It doesn’t take a whole lot of intelligence to notice a strong correlation between Zion Williamson’s presence on the floor and the likelihood of Duke winning a basketball game. It certainly helps that he’s stronger and faster than every one of his opponents, but he’s also a smart enough player that he won’t have to coast on his athletic abilities at the next level. Both of these factors combined can manifest themselves into incredible clutch plays like Zion’s insane putback over what seemed like North Carolina’s entire unit.

That bucket wound up being the final points of the game to give Duke its first win of the season over North Carolina. Once again, it’s no coincidence that this was the first full game Zion played against the Tar Heels.

But there’s also a certain transcendence to Zion’s game that takes him beyond the level of just being a great basketball player. He falls into a category of athletes whose highlights don’t amaze you so much as they make you question the reality that you just experienced. Instead of “oh, holy shit!” your gut-reaction tends to be “did....did that just happen?” Today’s examples are players like Steph Curry, Lionel Messi and this past season’s version of Patrick Mahomes.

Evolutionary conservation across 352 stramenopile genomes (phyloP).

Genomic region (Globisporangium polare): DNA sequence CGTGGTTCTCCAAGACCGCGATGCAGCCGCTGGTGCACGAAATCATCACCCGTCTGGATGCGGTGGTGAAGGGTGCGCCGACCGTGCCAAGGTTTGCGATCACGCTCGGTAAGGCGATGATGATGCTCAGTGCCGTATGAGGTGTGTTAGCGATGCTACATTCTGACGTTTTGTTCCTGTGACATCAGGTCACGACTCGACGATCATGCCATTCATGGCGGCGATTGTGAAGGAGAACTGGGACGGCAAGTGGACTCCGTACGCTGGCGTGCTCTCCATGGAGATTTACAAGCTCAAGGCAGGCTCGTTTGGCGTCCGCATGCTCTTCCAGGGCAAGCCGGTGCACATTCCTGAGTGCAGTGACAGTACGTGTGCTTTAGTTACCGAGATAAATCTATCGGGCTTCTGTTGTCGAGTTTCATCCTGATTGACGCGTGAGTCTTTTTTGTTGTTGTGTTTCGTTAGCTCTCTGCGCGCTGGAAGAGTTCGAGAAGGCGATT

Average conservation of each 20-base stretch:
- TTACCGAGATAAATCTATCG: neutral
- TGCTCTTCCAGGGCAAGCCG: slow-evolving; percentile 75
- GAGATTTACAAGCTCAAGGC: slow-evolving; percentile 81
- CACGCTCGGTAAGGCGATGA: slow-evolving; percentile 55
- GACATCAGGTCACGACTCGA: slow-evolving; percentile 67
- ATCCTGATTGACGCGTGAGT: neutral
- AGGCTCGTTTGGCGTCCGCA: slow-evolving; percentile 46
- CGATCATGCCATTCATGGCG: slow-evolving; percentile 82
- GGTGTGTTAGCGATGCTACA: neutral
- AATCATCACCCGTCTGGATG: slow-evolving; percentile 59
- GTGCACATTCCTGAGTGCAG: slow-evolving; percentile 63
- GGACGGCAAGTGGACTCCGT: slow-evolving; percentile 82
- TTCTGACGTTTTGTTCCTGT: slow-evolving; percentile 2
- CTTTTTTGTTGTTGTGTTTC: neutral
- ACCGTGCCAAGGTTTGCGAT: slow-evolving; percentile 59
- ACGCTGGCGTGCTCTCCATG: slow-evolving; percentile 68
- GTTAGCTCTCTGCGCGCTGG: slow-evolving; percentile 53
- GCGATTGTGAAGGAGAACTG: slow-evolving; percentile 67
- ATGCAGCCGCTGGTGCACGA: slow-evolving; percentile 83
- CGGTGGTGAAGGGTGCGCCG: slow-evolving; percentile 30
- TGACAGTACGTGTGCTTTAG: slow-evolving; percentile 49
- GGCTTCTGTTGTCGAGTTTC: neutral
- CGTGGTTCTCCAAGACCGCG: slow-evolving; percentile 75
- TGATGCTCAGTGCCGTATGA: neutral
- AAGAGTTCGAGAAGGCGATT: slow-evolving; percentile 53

For Zion, this is normally the case with gravity-defying dunks. But on Friday, it came in the form of a three that I’m honestly still trying to wrap my mind around.

The ball was shot so hard that even though it almost misses the inner square of the backboard entirely, it still has enough power on it to bounce off the opposite edge of the rim, back off the backboard, and off the front iron before it ricochets its way into the net. You can discount this kind of thing as a “lucky bounce” all you want, but in the moment of the game it feels as though that basket was all part of Zion’s plan—especially when it’s compounded with everything else he did that game.

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Players like him can create an aura of invincibility around them that, once built up, make even the tiniest deficits against them seem insurmountable. Roy Williams even recognized some version of this phenomenon himself with Zion after the game when he told reporters his team was up against Superman and there wasn’t anything they could do about it. It’s a metaphor that works pretty well in this situation. On the one hand, you have an interpretation where Williams is saying there was a designated “hero” on the court that the Tar Heels just weren’t scripted to beat. On the other, you can literally imagine Superman in Zion’s position and find yourself using similar logic with his basketball-playing abilities. (Would Superman swishing a three from half-court be impressive? Yes. Would your surprise diminish once the fact that Superman was taking the shot settled in? Also yes.)

If you somehow found yourself not convinced, however, consider this: these lofty comparisons from one of the greatest college basketball coaches of all time are happening just two games after Zion chose to return from a knee injury in games that are theoretically meaningless for his draft stock.